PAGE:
Bring home great shots no matter where you go.
-- Don’t stop shooting just because it’s wet outside. The time right before and after rain can produce amazing light and more saturated color.
-- Try to plan your day and shooting schedule based on your subjects’ positions relative to the arc of the sun.
-- Get up early to be photographing as the sun is rising. Use midday for napping or location scouting. Start shooting again in the mid- to late afternoon.
-- Return multiple times to the best locations to capture them in different light and weather.
-- Don’t hurry. It’s better to capture a few places well than many places superficially.
-- Stay patient and focused. Travel can be distracting and overwhelming. Creating a “mood board” can keep you on track: Cut and paste some inspiring photographs or pictures of artwork onto a piece of paper. Keep it folded in your pocket or bag. If you find yourself lost or drifting, pull it out to help regain focus and a sense of mission.
Relating To Subjects
-- Learn a bit of the language spoken in the places you visit. The more obscure the language, the more you’ll be rewarded for any efforts you make to commit words and phrases to memory.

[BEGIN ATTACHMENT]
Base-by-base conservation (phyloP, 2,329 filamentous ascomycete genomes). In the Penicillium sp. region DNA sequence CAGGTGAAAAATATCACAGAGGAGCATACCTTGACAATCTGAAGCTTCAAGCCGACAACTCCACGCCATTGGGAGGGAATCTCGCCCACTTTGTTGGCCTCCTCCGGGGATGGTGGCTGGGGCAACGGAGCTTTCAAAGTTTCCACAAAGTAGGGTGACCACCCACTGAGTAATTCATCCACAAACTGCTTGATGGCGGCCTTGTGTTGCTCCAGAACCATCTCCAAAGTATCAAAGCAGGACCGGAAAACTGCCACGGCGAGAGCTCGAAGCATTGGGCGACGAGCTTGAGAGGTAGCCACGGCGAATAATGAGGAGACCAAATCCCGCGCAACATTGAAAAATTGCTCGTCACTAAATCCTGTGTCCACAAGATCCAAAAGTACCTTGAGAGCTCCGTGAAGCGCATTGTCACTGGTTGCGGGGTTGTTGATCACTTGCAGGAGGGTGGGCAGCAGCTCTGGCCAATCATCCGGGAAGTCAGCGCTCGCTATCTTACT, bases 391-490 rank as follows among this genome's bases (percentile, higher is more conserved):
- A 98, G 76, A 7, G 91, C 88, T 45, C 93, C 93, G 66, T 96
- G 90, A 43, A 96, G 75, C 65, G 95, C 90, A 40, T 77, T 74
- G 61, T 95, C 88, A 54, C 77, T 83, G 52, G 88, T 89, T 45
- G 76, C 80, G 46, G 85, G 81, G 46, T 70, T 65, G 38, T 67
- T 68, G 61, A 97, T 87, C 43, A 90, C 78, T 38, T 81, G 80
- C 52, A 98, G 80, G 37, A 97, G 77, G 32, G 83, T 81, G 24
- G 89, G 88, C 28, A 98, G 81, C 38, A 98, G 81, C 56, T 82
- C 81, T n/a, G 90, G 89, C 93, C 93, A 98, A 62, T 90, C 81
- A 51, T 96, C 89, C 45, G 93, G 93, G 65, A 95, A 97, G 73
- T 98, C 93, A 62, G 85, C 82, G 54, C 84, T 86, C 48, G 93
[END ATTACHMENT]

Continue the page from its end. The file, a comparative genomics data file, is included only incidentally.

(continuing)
-- An effective and affordable way to learn a language is through an exchange (www.mylanguageexchange.com): You teach people your mother tongue while they teach you theirs.
-- The single most important trick for getting better photos is connecting with people at your destination and using them as resources. If you have no human contact there, you may get a great landscape or architectural photo, but you will rarely feel that you’ve captured the soul of a place.
-- Politeness and good manners will get you better people pictures than the highest-tech cameras and lenses.
-- Get a web-based (not serverbased) e-mail account. Attach scans of all your important documents (passport, credit cards, driver’s license, hotel and airline reservation numbers, etc.) to an e-mail and send it to yourself.
-- Before traveling internationally, visit the U.S. State Department’s website and check the Traveler Alerts.
-- Women, in particular, should consider carrying their gear in a large, leather hobo-style bag rather than a conventional camera bag. It may attract fewer thieves.
-- Purchase travel insurance such as Global Rescue.